Day Two

At 3 AM, Chewy delivers a volley of barks from the crate. I roll out of bed and take him outside, where, after a few sniffs, he pees. This is a big step forward. The puppy did not soil the crate, woke us up, and urinated outside. He’s on his way. It’s not unusual for…

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Day One

Our first priority for puppy Chewy is potty training. At 13 weeks of age, he can control his bladder for an hour or longer during the day. His breeder has already started to potty train him, and thankfully, acclimated him to a crate. Our job is to further that training. Puppies that have learned to…

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Three steps to a successful partnership

1. CONFINE. Place your dog in a crate or exercise pen when you cannot supervise him or when you would like to relax. Cover the crate with a sheet or blanket. Ignore barking and crying. Dogs are less fussy in crates if they are exercised before they go in them and if they are given…

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How to give cues

Consistency in dog training means delivering cues the same way each time. Use the same syntax. Tonal variations will have an impact — bright tones will bring up the dog, while low ones will slow him down. Cues sharply delivered may prevent an error if your timing is good, but raising your voice is no…

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How to do homework

If you practice between private lessons or group classes, you will progress quickly and develop a teaching relationship with your dog based on attention and play. How to set up good practice sessions Practice for 10-15 minutes per day. Choose a time of day when you are in good spirits and your dog is awake.…

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Wean your dog off food reinforcement in training

Sometimes life puts you in situations in which you can’t reward your dog with food — you may not have treats on you, but your dog may have done something great. You may be tired of wearing a treat bag every time you take a walk, or you may have forgotten it. You may have…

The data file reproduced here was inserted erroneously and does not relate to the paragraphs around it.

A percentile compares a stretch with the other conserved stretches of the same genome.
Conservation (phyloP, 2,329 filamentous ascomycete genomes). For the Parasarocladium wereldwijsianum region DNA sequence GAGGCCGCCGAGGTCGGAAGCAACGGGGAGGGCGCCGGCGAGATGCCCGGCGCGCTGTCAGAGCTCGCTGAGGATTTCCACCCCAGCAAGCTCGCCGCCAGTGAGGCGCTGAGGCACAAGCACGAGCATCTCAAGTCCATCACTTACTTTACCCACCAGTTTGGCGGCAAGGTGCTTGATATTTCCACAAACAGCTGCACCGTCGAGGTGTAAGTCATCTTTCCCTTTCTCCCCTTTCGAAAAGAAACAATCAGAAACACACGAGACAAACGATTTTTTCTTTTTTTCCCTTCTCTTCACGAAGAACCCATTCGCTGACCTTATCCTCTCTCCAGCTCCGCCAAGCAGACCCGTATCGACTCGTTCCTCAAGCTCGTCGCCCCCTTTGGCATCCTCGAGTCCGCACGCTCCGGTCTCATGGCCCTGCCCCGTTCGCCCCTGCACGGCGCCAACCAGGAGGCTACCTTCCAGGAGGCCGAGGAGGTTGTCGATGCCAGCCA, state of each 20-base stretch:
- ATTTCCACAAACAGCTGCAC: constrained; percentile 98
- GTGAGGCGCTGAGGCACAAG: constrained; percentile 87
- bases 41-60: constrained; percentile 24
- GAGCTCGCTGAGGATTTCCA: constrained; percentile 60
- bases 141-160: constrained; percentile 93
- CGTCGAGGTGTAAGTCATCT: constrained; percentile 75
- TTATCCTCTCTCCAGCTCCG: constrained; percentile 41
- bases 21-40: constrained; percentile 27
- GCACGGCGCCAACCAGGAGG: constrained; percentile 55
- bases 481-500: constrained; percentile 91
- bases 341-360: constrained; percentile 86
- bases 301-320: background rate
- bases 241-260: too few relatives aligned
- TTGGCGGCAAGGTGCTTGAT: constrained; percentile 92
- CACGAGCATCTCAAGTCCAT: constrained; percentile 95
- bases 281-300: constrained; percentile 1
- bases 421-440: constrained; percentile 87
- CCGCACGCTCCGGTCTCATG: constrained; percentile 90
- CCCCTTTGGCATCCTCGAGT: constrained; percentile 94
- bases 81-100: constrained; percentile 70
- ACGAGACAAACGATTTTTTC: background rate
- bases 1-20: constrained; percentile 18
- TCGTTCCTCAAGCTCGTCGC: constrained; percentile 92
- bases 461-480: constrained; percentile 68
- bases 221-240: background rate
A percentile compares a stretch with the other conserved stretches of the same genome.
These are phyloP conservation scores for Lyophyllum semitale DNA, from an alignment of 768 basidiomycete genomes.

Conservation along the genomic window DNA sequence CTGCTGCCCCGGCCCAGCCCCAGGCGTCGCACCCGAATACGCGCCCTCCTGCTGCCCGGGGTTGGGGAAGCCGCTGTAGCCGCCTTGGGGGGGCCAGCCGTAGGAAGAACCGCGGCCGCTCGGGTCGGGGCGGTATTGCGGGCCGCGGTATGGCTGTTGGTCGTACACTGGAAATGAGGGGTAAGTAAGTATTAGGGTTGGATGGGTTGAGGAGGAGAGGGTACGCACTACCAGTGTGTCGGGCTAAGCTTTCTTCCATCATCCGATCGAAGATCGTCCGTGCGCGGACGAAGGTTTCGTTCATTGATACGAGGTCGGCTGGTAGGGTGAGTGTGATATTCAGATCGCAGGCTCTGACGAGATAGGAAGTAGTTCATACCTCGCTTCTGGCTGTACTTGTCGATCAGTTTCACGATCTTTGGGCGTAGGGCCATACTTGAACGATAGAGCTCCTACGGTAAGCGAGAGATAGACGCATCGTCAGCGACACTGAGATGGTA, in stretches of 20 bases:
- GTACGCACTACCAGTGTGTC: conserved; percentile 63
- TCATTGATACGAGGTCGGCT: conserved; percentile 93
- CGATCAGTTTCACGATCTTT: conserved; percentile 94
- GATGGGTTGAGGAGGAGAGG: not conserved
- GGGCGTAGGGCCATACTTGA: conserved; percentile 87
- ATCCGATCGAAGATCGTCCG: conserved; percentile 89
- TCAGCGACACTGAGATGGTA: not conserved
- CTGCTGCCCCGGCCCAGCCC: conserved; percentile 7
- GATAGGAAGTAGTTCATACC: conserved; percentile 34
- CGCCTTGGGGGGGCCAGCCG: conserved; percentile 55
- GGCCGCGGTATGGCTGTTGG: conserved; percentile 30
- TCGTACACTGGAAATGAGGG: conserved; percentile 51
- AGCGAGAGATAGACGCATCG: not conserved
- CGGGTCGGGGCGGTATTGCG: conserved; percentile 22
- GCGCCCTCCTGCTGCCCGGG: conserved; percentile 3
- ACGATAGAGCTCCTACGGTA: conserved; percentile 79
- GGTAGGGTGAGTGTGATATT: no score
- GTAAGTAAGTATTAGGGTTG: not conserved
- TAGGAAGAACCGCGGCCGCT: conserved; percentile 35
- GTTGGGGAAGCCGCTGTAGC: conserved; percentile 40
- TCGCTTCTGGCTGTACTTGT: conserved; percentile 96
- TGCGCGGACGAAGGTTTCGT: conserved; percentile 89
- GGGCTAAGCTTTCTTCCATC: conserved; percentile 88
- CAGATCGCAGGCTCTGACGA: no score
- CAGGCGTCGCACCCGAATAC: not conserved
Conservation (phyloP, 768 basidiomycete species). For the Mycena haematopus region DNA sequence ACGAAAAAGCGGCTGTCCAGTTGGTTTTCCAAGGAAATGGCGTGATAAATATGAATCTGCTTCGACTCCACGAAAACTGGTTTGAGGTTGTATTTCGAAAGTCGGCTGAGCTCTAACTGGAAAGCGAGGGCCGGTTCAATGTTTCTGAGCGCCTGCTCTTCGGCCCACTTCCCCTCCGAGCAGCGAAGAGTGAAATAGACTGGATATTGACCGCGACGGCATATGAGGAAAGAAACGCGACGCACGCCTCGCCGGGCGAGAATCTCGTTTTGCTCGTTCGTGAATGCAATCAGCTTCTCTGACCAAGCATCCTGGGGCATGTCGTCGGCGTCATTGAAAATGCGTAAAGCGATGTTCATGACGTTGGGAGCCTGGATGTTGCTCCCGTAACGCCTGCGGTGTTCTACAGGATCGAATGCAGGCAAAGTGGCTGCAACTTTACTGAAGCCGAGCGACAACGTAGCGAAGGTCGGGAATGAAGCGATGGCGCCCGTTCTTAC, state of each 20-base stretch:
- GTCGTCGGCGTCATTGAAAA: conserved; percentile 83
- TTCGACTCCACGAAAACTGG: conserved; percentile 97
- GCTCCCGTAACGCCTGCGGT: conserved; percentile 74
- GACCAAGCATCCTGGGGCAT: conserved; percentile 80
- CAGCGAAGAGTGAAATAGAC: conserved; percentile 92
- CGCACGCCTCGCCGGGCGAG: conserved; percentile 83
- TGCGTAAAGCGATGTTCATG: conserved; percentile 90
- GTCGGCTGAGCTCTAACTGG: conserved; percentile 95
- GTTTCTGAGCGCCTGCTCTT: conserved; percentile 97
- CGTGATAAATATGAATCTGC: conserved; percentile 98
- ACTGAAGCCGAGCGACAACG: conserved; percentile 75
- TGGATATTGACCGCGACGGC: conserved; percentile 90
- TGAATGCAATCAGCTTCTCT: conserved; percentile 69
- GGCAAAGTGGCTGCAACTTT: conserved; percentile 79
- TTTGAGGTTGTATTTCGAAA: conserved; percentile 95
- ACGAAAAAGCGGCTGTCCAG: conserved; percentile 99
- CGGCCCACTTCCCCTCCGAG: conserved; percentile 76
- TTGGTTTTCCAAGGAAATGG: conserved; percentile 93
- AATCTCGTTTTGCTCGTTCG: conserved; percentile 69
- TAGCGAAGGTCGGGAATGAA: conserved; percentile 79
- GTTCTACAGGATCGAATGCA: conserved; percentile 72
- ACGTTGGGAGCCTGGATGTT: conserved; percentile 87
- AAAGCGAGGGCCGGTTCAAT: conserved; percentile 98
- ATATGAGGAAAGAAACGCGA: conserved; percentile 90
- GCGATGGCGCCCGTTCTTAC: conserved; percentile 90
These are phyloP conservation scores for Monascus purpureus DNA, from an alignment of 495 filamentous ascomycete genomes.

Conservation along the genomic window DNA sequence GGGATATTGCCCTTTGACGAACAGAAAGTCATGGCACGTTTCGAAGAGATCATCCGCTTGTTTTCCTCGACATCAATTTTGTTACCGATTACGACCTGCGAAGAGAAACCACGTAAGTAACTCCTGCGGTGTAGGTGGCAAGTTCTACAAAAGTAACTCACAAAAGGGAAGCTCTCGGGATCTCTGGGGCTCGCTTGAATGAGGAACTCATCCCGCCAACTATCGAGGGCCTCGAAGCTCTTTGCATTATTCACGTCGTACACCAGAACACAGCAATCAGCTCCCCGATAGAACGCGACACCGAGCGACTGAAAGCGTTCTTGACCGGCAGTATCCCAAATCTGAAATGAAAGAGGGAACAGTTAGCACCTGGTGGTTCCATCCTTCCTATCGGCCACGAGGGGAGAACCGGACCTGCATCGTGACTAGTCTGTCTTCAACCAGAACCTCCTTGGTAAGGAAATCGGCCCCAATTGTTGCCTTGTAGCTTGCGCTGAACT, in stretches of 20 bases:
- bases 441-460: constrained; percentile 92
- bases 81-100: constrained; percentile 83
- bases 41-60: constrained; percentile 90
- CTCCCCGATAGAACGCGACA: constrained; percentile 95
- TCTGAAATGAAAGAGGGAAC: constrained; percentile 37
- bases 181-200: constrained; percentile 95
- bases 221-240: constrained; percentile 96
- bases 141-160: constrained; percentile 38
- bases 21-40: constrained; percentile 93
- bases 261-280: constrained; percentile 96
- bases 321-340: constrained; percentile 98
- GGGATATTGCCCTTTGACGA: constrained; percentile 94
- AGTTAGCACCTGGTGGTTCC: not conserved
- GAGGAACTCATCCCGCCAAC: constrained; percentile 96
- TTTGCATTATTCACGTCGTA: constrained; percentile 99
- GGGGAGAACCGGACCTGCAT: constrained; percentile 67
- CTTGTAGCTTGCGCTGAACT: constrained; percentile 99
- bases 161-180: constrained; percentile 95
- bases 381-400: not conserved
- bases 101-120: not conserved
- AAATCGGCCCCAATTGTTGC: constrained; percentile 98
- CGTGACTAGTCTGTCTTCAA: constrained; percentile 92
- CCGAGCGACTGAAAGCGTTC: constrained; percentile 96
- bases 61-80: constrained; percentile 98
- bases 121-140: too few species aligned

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Three ways to get rid of the food bowl

Providing your dog’s food through toys enriches his life.[/caption] Dogs appreciate the opportunity to hunt and scavenge for their daily food ration. Dogs that are challenged at mealtime, whether through training from the hand or the chance to play with an interactive toy, often behave better because their lives are stimulating. Using treat dispensing toys…

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Touch gives dogs the power of choice in greetings

People often say hello to dogs in ways that are confusing or threatening, especially when they stand over and reach for them. Many dogs don’t like being touched on the top of the head. If a dog is afraid of people, overhand petting should always be avoided.  Fearful dogs benefit from the option to say hi…

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Help a frightened dog learn to love strangers

Dogs that rush the door, bark, and threaten strangers benefit from counter-conditioning. Essentially, we help the dog associate strangers with things he appreciates, like food. If the stranger does nothing to frighten or upset him, the dog will connect interactions with people he does not know with an abundant delivery of food he loves. Step…

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Help a dog overcome fear of an object

Dogs may be fearful of environmental objects like garbage cans, cars, and statues. Your goal is to help the dog get used to the object without scaring him. This process is called developing a conditioned emotional response through classical conditioning. Help your dog change how he feels about something scary 1. Determine the distance at…

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